John Adams

Featured In Issue 142, September 2009

WSR Score5
Basic Information on new release titles is posted as soon as titles are announced. Once reviewed, additional data is added to the database.
HBO Home Video
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3 Disc Set: Single Side, Dual Layer (BD-50)
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Tom Hooper
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DTS HD Lossless 5.1
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John Adams is a historical dramatic HBO miniseries on the life of John Adams (Giamatti), a founding father and the second President of the United States, and the first 50 years of the stormy birth of the United States. The story unfolds in seven episodes. (Gary Reber)

Special features on each of the three discs include, in conjunction with all seven episodes, Who's Who In History, a guide to navigating the historical figures who led the revolution that can be accessed during viewing; and Facts Are Stubborn Things, a mode to watch with on-screen historical guides. In addition, Disc Three includes the featurette The Making Of John Adams (HD, 29:12) and David McCullough: Painting With Words (HD 39:13), a documentary on David McCullough, writer of the book that inspired this series.

The grimy color schemes and understated contrasts give the VC-1-encoded 1080p picture an appropriately dated appearance. Details are delivered nicely, with fine textures in clothing and on faces naturally appealing. Still, images appear slightly soft, when compared to the best high-definition releases. Colors are somewhat muted, with a slightly desaturated appearance, which also lends well to the dated appearance of the video. Black levels are deep, although not inky, but shadows are delineated nicely. The picture has an adequate appearance of depth, although scenes can appear somewhat flat. Fleshtones are naturally defined, with differences in various skintones adequately differentiated. (Danny Richelieu)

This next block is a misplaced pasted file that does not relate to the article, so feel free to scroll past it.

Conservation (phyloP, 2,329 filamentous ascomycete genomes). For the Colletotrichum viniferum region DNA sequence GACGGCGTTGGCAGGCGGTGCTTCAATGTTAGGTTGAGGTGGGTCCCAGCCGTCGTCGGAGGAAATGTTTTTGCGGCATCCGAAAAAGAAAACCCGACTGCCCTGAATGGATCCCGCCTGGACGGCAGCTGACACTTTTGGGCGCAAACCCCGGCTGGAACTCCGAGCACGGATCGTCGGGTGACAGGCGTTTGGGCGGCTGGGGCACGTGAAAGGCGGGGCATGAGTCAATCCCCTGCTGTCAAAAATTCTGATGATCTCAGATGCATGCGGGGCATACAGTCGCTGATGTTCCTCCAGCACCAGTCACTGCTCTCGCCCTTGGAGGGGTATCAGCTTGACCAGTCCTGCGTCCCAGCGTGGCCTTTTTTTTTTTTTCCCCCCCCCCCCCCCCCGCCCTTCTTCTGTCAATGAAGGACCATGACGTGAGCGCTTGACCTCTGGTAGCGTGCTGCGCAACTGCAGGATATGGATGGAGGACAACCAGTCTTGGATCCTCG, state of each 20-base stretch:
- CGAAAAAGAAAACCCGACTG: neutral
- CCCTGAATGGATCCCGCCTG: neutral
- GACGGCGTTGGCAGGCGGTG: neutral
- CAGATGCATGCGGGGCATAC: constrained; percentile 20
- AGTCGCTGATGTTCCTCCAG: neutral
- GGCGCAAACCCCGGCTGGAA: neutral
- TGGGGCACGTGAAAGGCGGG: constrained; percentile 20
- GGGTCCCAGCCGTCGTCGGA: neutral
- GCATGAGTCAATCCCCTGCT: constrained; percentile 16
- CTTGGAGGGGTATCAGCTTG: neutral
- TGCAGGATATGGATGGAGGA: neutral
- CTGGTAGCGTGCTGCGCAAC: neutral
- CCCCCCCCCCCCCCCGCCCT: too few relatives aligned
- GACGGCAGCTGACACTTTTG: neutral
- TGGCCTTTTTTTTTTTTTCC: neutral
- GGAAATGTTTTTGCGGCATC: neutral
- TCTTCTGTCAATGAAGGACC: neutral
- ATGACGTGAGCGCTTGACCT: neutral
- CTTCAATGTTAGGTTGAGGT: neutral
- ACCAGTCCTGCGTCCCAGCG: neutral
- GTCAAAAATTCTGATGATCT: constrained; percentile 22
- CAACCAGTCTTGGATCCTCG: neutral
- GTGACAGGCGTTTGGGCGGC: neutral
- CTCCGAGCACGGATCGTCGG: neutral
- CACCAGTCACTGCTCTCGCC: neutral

With a broad front soundstage that delivers impressively recorded details and good separation of individual effects, the lossless DTS-HD Master Audio™ 5.1-channel soundtracks can sound very natural. The surround channels are used effectively, although there are moments when their subtlety drowns their effectiveness from the mix. Dialogue is recorded well, although there is an audible distortion that muffles the fine detail in the voices. Music is presented well, using each of the channels. Gunshots sound very realistic, with a quickness and impact of bass that brings them to life. The LFE channel is used effectively, creating a solid foundation for the sub-35 Hz bass that is delivered through each of the full-range channels at times. These are enjoyable soundtracks that do their part in moving the stories along. (Danny Richelieu)